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Mesopotamia - Its technology and culture 03 Healing

Identifier

022204

Type of spiritual experience

A description of the experience

Healing

 

Healing relied on two types of people in Mesopotamia – herbalists who based all their healing on plants or food, who were called ‘asu’; and ashipu, “whose cures were magical and no doubt psychologically highly efficacious”.  Both men and women could be healers.

This type of medicine was being practised as long ago as 3000 BC.  The oldest medical text known, an Ur III pharmacopoeia, written in Sumerian, contains prescriptions using cassia, myrtle, asafoetida, thyme, willow, pear, fir, fig and date.  Interestingly, the potions were often dissolved or preserved in beer – a method used much later in other cultures, as beer is often safer to drink than water in countries without water purification systems. 

 

A lengthy tablet of the Neo-Assyrian period, signed by the physician Nabu-le’u, provides further, though regrettably rare evidence for medical treatment using plants.  The text is divided into three columns, giving the names of the plants, the diseases for which they should be prescribed and the method of administration.  The first column enumerates a material medica of more than 150 items, specifying what part of the plant to use and indicating any necessary precautions.  The third column gives the frequency of dose, time of day and notably whether the patient must fast before hand.

An Assyrian compendium on medicinal plants, preserved in the Ninevah and Assur libraries contains more than 400 sumerian names for plants fruit etc which can be used to heal.  Of the 100 or so commonly used and 150 less frequently used plants, a substantial number are now known to have definite medicinal properties.  And it is our ignorance of the plants properties that is being exposed here – the Babylonians already knew, we are only now playing catch up.

The Sumerians and Babylonians attributed numerous diseases to the presence of ‘demons’ – which we are only now beginning to recognise are the cause of illness – viruses, bacteria, fungi, parasites and toxins – although the number of toxins we are now having to deal with far exceeds those the peoples of this era had to deal with. 

 

There is also recognition of other types of demons – the psychological demon and there is evidence that the Babylonians used dream analysis.  They did not use it to prophesy, but they did analyse dreams to try to work out symbolically what it meant for that person.  There were ‘expert’ dream interpreters specialised in this.  In effect, 5000 years ago, the Mesopotamians were using Jungian psychology to help expunge demons, which they simply viewed as another cause of illness.

There are also tablets which use the system used by doctors today to classify disease.  For example

If a man’s body is yellow, and his eyes are yellow and the flesh is flabby, it is the yellow disease [jaundice]”.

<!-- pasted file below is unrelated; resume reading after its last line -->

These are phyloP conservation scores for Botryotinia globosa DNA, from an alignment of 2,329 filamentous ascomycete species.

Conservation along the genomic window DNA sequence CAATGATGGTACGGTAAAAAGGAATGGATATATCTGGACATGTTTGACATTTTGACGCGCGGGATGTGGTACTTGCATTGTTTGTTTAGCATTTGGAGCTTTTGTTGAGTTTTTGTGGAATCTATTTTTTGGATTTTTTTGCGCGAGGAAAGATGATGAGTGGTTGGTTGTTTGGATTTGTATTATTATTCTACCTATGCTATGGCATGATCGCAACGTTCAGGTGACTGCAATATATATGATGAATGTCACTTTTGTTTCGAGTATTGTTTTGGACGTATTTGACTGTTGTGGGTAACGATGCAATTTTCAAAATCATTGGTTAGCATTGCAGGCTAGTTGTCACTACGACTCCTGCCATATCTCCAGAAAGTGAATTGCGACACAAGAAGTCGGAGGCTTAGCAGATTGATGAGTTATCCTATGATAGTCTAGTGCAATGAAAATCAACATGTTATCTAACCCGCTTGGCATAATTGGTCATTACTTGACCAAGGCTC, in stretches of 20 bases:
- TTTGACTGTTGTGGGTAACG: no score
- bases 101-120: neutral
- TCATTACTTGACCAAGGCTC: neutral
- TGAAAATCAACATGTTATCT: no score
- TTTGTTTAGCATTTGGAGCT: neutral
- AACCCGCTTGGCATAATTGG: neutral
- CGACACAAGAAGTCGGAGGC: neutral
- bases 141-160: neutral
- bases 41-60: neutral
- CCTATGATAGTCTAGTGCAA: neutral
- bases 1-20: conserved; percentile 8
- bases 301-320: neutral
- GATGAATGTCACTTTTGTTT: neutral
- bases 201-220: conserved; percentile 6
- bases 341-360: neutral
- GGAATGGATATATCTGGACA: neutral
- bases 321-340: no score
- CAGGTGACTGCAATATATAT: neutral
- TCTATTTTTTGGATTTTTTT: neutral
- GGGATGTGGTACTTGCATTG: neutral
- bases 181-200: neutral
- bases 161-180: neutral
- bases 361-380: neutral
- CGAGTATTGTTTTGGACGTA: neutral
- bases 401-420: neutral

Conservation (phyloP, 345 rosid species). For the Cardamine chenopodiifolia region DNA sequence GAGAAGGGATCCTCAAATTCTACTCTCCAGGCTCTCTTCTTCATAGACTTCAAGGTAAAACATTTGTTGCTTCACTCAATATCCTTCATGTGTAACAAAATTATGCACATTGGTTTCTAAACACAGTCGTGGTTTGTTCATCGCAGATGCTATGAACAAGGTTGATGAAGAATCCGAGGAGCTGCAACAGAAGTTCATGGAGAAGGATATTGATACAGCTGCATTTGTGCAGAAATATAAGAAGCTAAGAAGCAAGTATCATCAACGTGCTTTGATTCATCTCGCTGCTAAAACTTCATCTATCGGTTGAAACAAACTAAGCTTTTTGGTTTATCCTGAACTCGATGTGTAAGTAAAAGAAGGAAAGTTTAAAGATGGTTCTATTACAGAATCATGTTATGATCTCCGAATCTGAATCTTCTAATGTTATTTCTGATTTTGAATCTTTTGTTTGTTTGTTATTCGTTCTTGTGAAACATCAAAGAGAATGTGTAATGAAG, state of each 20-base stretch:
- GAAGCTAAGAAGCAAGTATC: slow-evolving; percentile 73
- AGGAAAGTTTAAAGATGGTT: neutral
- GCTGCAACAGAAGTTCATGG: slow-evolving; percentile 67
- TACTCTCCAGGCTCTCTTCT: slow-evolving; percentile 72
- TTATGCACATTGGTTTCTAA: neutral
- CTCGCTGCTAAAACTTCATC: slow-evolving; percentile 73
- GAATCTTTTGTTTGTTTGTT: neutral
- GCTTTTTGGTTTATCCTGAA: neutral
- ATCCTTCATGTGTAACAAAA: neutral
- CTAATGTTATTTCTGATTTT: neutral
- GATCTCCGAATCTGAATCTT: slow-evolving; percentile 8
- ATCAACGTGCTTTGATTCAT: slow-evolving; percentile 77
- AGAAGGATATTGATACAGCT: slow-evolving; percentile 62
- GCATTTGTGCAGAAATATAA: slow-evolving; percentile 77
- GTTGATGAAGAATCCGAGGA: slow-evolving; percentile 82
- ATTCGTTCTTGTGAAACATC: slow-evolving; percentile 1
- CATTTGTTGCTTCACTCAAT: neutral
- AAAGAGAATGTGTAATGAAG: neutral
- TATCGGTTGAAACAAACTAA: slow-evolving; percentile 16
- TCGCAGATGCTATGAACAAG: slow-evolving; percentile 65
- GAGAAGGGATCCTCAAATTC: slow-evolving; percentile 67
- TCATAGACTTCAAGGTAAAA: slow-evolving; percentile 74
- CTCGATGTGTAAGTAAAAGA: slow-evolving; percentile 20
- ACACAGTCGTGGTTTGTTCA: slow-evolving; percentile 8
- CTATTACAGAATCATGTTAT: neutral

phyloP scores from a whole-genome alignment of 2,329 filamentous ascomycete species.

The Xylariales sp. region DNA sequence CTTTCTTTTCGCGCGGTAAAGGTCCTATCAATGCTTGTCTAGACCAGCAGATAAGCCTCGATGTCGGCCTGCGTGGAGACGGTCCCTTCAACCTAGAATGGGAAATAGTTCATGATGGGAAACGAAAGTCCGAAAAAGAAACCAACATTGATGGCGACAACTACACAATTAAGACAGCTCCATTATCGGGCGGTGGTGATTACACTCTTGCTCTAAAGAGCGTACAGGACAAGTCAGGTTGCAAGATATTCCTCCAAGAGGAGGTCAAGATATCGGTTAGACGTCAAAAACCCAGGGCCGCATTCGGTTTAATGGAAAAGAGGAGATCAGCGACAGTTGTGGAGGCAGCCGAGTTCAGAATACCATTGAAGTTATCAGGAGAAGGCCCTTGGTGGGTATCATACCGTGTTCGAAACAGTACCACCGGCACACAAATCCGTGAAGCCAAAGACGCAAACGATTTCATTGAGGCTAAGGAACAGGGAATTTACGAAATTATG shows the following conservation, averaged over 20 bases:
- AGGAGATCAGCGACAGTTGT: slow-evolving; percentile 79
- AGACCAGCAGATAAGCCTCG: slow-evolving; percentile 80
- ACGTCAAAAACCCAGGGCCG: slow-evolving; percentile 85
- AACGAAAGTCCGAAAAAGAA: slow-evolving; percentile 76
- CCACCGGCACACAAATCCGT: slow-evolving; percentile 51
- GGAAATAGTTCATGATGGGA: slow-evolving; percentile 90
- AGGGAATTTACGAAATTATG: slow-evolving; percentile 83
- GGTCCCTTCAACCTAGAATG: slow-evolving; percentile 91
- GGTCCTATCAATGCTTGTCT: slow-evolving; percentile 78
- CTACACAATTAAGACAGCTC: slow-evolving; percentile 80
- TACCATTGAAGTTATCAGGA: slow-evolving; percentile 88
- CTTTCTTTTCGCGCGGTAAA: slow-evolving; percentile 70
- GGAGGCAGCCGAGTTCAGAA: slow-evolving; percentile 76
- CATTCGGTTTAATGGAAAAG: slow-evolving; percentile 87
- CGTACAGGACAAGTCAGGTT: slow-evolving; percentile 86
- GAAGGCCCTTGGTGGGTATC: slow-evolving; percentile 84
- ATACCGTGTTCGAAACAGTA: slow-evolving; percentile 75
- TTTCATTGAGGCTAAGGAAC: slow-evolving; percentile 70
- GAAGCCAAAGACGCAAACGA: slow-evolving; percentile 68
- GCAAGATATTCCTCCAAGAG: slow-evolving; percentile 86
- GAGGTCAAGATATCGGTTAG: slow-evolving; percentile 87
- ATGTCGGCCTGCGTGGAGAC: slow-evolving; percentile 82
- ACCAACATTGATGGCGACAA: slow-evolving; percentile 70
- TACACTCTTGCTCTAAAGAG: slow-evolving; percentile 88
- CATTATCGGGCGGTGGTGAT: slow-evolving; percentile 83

And

if a man is stricken with a stroke of the face and his whole torso feels paralysed, it is the work of the stroke; he will die

The number of illnesses and disease capable of being recognised was extensive – diseases of the eye, respiratory ailments, hepatic disease, gastric conditions and problems with the heart.  Conditions such as enteritis, colic, diarrhoea, intestinal obstructions and even dysentery are mentioned.  There are tablets mentioning ailments of the genital organs, diseases of the legs and even gout.  They knew and could recognise contagious disease.  They could test for temperature, pulse, skin inflammation, and used urine colour.

 

The Code of Hammurapi tells us that surgical operations were performed, setting broken bones included.  There may even have been basic cataract treatment.

The ashipu appears to have been responsible for basic diagnosis using information like this, whilst the asu was called in to decide the treatment.  The asu was a practitioner of some status and there appear to have been far more ashipu than asu.  They worked together too:

“If the work of the hand of a ghost [often thought to be the cause of conditions of the ears and eyes] is so tormenting that the ashipu is unable to eradicate it, you, the asu, may mix together eight plants/herbs”.

One of the most intriguing aspects of healing in the Mesopotamian system is that it was holistic – it treated the whole body and the mind as one and people with different skills worked together to find out the cause and decide treatment.

Ludlul bel Nemequi
My affliction increases, right I cannot find
I implored my god [Higher spirit], but he did not turn his countenance;
I prayed to my goddess but she did not raise her head
The diviner [pathologist] through divination did not discern the cause
The dream interpreter [psychologist] did not explain my right
The magician [psychotherapist via suggestion] through magic did not dispel wrath against me
Whence comes the evil thing [pathogen]?
My symptoms have troubled the [diagnostician]
And my cause/effect ‘omens’ have confounded the [pathologist]
The herbalist has not diagnosed the nature of the complaint
Nor has the [pathologist] put a time limit on my illness

Perhaps one of the most tragic aspects about Mesopotamian medicine is that this holistic approach is not being used today and, insofar as the texts are in any way revealing of the nature and extent of Babylonian medical practise , they show an extensive and sophisticated understanding of plants which far surpasses any we have today.  Furthermore from the evidence, they include a number of plants of known medicinal value.

One last interesting little snippet:
Mutilation and even death were the penalties for medical errors, though we have no evidence that this was ever enforced

The source of the experience

Mesopotamian system

Concepts and Symbols used in the text or image

Activities